What Are the Symptoms of an Aneurysm in the Brain?

Small, unruptured aneurysms in the brain have no symptoms, but larger aneurysms may press on the brain and cause a localized headache, dilated pupils, blurred vision, and pain behind or above the eye, explains the Brain Aneurysm Foundation. Symptoms of ruptured aneurysms in the brain are serious and sudden, and they include sensitivity to light, severe headache and seizures, according to WebMD.

A severe headache is a sign of an aneurysm that has ruptured, according to Mayo Clinic. Most patients describe it as the worst headache of their lives, reports MedicineNet. This is because when the aneurysm raptures, blood irritates the brain and causes severe pain.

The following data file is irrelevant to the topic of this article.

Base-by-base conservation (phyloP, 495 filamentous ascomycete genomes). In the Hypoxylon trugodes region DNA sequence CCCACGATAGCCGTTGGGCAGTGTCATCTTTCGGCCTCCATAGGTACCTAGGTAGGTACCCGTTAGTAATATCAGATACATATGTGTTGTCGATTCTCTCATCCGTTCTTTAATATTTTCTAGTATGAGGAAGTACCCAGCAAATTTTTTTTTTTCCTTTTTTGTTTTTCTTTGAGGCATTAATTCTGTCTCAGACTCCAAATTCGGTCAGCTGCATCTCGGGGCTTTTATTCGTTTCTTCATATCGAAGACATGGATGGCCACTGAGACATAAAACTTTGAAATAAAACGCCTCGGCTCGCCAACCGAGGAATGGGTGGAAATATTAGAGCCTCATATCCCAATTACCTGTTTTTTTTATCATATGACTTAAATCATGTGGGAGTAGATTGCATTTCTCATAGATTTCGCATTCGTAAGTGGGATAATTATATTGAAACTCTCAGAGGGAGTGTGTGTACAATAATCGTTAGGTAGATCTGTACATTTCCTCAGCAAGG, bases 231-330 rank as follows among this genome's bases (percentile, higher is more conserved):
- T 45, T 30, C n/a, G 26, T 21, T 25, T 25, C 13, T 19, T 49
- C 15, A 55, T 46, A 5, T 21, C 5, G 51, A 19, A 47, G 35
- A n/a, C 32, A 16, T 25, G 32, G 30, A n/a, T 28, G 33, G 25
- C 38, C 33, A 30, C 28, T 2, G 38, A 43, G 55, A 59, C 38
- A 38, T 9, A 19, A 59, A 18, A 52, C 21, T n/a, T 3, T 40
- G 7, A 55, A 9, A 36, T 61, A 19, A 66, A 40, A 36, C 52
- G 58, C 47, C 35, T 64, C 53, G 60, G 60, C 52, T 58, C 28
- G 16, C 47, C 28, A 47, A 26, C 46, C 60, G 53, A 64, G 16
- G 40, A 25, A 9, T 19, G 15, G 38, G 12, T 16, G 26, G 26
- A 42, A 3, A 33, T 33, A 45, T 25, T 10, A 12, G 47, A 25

Other symptoms, such as nausea, vomiting, confusion and sensitivity to light, accompany the headache, according to Mayo Clinic. A subarachnoid hemorrhage, which is blood leaking into one of the membranes that cover the spinal canal and brain, may cause stiffness and pain in the neck, reports MedicineNet.

In severe cases, the patient may lose consciousness, reports Mayo Clinic. A ruptured aneurysm may damage blood vessels and interrupt the flow of blood to healthy brain tissue, leading to an ischemic stroke, explains the American Stroke Association. A ruptured aneurysm may also damage the brain itself and lead to a hemorrhagic stroke. A hemorrhagic stroke can cause trouble understanding language or speaking, paralysis of a leg or arm, vision problems, and seizures.